March 6, 2006
Think Pompeii Got Hit Hard? Worse Eruptions Lurk
By Maggie Fox, Health and Science Correspondent
WASHINGTON (Reuters) -- The preserved footprints and abandoned homes of villagers who fled a giant eruption of Mount Vesuvius 3,800 years ago show the volcano could destroy modern-day Naples with little warning, Italian and U.S. researchers reported on Monday.
New excavations show far more extensive damage than that found at the more famous site of Pompeii, buried in A.D. 79.
It could happen again, affecting metropolitan Naples, where 3 million people live, and officials are not planning properly for it, the researchers write in this week's issue of the Proceedings of the National Academy of Sciences.
"Evidence shows that a sudden, en masse evacuation of thousands of people occurred at the beginning of the eruption," Giuseppe Mastrolorenzo and colleagues at the Istituto Nazionale di Geofisica e Volcanologia-Osservatorio Vesuviano wrote.
"Everything was there," added Michael Sheridan, a geologist and hazard assessment expert at the University at Buffalo in New York who worked on the study.
"They even left animals in cages," Sheridan said in a telephone interview.
"Scenes of everyday life, frozen by the volcanic deposits, testify that people suddenly left the village: the molds of four huts, with pottery and other objects left inside; skeletons of a dog and nine pregnant goat victims found in a cage; and footprints of adults, children and cows filled by the first fallout pumice," the researchers wrote.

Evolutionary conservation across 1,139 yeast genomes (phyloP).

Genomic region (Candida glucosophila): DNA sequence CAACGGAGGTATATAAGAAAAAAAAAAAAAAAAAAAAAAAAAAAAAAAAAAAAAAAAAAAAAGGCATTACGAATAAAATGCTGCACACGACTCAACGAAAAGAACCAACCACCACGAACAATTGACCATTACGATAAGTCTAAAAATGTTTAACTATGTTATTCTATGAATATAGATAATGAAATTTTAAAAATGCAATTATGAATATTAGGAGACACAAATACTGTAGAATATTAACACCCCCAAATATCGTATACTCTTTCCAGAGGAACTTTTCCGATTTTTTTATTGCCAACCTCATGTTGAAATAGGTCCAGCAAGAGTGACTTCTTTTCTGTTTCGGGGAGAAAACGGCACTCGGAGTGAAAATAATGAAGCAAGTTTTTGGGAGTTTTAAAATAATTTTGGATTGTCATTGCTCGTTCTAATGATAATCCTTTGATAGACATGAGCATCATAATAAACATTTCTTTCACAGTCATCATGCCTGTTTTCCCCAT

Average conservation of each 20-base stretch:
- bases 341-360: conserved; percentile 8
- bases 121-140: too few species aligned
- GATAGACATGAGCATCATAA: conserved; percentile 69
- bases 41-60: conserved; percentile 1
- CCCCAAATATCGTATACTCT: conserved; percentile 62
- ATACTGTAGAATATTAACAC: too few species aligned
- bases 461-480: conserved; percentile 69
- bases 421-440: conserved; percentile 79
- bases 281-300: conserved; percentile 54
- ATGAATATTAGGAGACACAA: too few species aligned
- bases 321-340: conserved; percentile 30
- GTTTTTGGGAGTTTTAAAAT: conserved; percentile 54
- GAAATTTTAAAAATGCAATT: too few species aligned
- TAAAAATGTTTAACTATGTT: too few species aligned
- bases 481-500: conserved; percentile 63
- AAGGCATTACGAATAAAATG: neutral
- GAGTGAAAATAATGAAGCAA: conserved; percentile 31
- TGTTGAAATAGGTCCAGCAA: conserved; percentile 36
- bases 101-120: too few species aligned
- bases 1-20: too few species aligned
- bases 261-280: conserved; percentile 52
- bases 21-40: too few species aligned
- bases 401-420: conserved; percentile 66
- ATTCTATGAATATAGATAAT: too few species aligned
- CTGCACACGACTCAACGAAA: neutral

"I think what they probably had was a couple of days (to get out). There are lots of skeletons but thousands and thousands of footprints," Sheridan said.
The footprints would have been left as survivors ran through the mud deposited in the explosion. Ash filled them, preserving them for archeologists
VIGNETTES OF LIFE
The site at Pompeii is famous for the vignettes of everyday life preserved in the ash -- writhing victims, everyday households and even a brothel with lurid murals.
Several sites dug up in farmland and pumice quarries in the surrounding area show similar preservation of the much-older Bronze Age civilization, Sheridan said. "This is really a slice into the life of the people who lived there," he said.
Vesuvius would have shaken as the strength of the eruption built. A column of ash would have spewed high up into the atmosphere and then rained down for many miles around.
Clouds of steam and ash would have formed on the flanks of the volcano and rolled down, leaving steaming deposits as far away as 9 miles.
These would have cooled toward the edges, allowing escape, but closer in, nothing would have survived, Sheridan said. "The people in there would have cooked," he said.
Looking at Vesuvius now, it sits directly across the Bay of Naples from the city and its extensive suburbs.
"If you look at the structure of the volcano, it now forms an amphitheater that is facing west (toward Naples). This has a very strong effect on blast and flows," Sheridan said.
"It is almost as if they would be focused toward Naples."
Sheridan said the disaster that followed Hurricanes Katrina and Rita on the U.S. Gulf Coast shows officials do not plan adequately for natural disasters.
"It is obvious they were not paying attention to what happened or have plans for something a little larger than what they expected," he said.
"In Naples it is the same sort of story."